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Pat Metheny at Belfast Waterfront

Ian Patterson By

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We've been trying to get a gig here for forty two years. —Pat Metheny
Pat Metheny
Belfast Waterfront
Belfast, N. Ireland
November 14, 2017

"We've been trying to get a gig here for forty two years," Pat Metheny told the crowd at the Belfast Waterfront. Happily, the Missouri guitarist had at last found the city. It had been hidden out of sight all the time, on the far side of Ireland from America. He should have asked Charlie Haden or Ornette Coleman. His old sparring partners knew.

As Metheny told All About Jazz in a recent interview this has been an atypical tour for the multiple Grammy-winning guitarist/composer. With no album to promote he's been trawling his considerable songbook for material, some of which he hadn't touched in years. So, in effect, a Greatest Hits tour, though with a new quartet—Gwilym Simcock and Linda May Han Oh alongside long-standing Metheny drummer Antonio Sanchez—to re-tarmac well-travelled roads.

The customary zither-esque intro from Metheny on his 42-string PIkasso guitar ("Into the Dream") suggested that little in the way of surprises lay ahead. Sure enough, the mix of crowd-pleasing titles, pin-drop acoustic ballads, boppish burners, bursts of keening Roland guitar-synth and solo/duo spots pretty much followed the blueprint of previous tours.

It's a format, and a hefty songbook, that has served Metheny well over the years, while the recent adoption of his compositions as a credited course at Berklee College of Music attests to his ongoing influence on subsequent generations of musicians. Metheny's audience, however, at least in Belfast, seems largely to have aged right along with the sixty-three-year old guitarist, judging by the bladder-enforced exits at the end of every song.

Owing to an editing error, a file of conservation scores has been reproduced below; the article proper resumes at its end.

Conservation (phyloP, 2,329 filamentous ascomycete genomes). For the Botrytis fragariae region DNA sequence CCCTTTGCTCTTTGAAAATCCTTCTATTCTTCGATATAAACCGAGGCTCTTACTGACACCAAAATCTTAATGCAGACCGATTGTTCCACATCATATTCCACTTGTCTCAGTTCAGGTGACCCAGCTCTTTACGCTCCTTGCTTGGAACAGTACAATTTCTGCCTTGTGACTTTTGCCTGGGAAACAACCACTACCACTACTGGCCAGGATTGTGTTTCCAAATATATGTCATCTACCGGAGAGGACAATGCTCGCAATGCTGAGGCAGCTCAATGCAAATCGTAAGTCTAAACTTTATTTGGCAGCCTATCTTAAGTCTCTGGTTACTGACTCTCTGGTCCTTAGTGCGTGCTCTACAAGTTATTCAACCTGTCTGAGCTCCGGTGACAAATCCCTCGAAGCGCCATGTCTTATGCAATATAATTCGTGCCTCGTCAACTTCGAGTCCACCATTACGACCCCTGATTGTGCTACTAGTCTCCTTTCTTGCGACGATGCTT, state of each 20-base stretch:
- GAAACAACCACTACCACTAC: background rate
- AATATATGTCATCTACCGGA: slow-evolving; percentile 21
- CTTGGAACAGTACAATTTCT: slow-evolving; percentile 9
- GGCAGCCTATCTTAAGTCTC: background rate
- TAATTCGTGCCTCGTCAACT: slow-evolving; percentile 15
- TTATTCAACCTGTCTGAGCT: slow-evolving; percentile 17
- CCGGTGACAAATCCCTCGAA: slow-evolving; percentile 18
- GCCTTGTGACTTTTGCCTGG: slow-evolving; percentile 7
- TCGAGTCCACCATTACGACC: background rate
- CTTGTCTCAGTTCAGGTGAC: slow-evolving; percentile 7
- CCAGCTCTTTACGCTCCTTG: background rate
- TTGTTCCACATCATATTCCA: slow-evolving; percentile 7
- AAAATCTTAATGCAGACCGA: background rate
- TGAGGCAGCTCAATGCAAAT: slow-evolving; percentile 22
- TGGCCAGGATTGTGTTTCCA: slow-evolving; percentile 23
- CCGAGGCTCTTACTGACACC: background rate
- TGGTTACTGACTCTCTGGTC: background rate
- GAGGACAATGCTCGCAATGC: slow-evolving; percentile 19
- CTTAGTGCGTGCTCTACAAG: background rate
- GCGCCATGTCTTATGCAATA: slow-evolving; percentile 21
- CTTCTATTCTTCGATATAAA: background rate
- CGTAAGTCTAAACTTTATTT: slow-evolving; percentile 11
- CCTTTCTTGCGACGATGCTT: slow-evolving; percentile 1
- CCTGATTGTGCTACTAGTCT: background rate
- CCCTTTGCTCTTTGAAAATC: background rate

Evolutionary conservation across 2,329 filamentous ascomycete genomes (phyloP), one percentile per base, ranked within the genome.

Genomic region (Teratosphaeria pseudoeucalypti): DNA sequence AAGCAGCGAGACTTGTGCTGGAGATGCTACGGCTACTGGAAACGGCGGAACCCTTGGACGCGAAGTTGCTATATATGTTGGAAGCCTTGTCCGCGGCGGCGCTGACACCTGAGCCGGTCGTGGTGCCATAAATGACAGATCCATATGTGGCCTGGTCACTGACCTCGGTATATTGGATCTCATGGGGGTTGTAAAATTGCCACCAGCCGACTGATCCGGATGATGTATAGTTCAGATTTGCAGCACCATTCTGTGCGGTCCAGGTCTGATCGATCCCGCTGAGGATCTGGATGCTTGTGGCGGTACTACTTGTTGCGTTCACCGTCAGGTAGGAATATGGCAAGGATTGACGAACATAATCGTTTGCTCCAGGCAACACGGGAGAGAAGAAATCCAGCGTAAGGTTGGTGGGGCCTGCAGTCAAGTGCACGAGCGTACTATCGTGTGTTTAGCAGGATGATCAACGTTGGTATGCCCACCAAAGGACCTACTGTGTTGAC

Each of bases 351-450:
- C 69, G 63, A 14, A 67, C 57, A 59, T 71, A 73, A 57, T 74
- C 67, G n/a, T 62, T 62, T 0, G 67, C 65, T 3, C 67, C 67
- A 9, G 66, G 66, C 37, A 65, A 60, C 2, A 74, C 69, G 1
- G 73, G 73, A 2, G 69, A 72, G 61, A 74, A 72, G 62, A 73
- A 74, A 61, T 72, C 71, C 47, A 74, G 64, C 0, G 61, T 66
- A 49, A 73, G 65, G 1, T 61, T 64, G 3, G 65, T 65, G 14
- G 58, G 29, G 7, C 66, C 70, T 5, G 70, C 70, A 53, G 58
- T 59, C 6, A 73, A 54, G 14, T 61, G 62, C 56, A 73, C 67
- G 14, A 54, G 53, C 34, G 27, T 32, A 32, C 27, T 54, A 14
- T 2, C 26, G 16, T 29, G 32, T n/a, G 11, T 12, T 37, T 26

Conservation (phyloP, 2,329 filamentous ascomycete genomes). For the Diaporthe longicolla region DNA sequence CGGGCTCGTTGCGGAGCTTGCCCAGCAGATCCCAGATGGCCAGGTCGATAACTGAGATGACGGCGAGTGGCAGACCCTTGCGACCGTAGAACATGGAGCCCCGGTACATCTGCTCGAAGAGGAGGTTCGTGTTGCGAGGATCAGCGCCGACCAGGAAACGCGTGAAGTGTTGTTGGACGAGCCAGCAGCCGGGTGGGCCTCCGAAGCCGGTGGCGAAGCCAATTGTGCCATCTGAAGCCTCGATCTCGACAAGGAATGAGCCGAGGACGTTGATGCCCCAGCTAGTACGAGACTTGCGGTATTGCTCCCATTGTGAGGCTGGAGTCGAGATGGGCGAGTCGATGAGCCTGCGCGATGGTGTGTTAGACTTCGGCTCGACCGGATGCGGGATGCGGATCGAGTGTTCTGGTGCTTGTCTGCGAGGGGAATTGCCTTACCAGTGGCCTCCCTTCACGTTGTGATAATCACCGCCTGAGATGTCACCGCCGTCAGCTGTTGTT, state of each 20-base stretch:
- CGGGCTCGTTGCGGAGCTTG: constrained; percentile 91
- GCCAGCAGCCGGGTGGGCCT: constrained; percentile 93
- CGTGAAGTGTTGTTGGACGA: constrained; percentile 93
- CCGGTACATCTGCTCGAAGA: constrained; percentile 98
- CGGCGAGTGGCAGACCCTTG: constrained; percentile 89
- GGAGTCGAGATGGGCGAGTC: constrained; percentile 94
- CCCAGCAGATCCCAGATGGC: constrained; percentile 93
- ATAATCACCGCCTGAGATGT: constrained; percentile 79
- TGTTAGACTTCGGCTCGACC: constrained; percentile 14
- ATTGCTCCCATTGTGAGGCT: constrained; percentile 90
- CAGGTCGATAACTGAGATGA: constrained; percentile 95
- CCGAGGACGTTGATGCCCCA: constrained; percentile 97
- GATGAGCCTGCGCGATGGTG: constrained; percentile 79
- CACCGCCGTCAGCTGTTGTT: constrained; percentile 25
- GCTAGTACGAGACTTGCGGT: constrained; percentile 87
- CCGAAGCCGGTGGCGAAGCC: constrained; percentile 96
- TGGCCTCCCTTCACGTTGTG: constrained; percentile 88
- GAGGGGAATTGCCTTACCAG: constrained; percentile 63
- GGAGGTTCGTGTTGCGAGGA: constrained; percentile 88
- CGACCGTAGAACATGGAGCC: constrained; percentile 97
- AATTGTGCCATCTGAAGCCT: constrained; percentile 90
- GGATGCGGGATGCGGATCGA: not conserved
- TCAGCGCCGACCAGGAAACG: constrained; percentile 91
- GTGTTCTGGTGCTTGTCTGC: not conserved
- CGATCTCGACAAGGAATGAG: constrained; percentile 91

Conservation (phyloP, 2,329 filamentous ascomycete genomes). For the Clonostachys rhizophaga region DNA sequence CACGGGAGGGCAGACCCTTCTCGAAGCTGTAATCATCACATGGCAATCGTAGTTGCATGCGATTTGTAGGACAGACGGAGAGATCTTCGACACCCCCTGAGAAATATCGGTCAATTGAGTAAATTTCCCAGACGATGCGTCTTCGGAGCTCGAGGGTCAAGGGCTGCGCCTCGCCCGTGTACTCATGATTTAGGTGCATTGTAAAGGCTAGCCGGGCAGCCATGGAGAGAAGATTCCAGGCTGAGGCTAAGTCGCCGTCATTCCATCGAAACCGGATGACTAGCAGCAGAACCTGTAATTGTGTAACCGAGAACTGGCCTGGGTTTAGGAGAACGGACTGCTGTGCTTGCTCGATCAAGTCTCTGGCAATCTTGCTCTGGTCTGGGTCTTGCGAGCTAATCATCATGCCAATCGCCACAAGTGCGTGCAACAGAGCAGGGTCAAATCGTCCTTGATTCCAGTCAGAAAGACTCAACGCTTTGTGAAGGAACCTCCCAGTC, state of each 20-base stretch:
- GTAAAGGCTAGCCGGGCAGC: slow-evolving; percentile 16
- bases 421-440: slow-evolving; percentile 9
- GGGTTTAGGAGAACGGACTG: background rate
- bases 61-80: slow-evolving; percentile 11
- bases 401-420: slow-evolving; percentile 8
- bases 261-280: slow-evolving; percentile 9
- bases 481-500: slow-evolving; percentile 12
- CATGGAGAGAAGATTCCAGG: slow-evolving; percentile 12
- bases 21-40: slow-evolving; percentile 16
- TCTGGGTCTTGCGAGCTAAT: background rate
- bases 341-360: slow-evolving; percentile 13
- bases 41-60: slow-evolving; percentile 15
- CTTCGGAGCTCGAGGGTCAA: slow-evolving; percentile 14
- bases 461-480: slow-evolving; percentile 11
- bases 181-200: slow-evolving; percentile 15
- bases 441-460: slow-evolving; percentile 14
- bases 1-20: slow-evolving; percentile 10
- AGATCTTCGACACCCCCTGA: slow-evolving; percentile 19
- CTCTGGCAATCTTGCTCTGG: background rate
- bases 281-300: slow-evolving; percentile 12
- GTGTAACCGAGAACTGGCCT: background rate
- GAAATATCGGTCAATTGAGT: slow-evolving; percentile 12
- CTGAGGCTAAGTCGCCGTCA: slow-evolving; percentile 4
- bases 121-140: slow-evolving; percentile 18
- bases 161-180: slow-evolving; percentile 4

It was a set of multiple highlights, though the cringingly bad sound at the outset played havoc with "So It May Secretly Begin." Simcock too, was terribly low in the mix initially, rendering his comping all but inaudible. Oh fared only slightly better in the early stages, drowned out during the bop-flavored workout "Lone Jack"—with Metheny and Sanchez delivering excellent extended solos—though the muddy sound did clear to some extent thereafter.

The biggest cheers of the evening were reserved for "Bright Size Life"—where Simcock finally came stylishly into his own—and "Unity Village," testament to the classic status Meheny's debut album Bright Size Life (ECM, 1976) has achieved forty plus years after its release. In a program peppered with individual bravura performances, not least from Metheny himself, Oh's lyrical, beautifully measured solo on the latter tune provided one of the set's most emotionally persuasive moments.

Throughout the evening Metheny varied the pace and the dynamics, juggling soloists and configurations. Simcock was chief protagonist on the breezy, mellifluous "Better Days Ahead," followed almost without pause by the brushes- led ballad "Always and Forever." The cut and thrust of "The Red One," featuring Metheny's fiery Roland guitar-synth was likewise juxtaposed against the pastoral introspection of further pristine acoustic balladry, with Metheny's delicate play framed by Simcock's soft orchestral touch on synthesizer. Metheny is a really fine balladeer, with a penchant for caressing melodies and a lightness of touch, though the auditorium's acoustics somewhat negated the warmth in the collective playing.

Three duets followed between Metheny and his companions, the gentle lyricism of "Change of Heart" with Oh and "Phase Dance" with Simcock contrasting with the sparky guitar-and-drum meeting of "Question and Answer." And, just as the concert had begun in time-honoured Metheny fashion with the Pikasso, so too it finished with the customary acoustic medley that came as the first encore, the guitarist weaving together "Minuano," "This is Not America" and "Last Train Home." The second encore saw Metheny wield the Roland guitar-synth one final time on a storming version of "Song For Bilbao," with closing hurrahs from Simcock, Oh on electric bass, Metheny, and the effervescent Sanchez.

This was the penultimate gig on an eighty-date tour during which Metheny has clearly relished revisiting old songs, and to some degree, reimaging them with this highly accomplished band. Whilst Sanchez remains the fulcrum and improvisational sounding-board for the guitarist, Oh and Simcock seemed stretched by few of these arrangements. Metheny too, whilst sounding as good and as committed as ever, appeared to be operating well within his comfort zone.

Maybe that was the point, for after forty three years of touring new music each time perhaps Metheny just wanted to chill out. His songbook is deep enough to carry on doing this sort of tour forever, as indeed many groups do, but you suspect that, as so often in the past with this restless artist, there's a creative curveball just around the corner.

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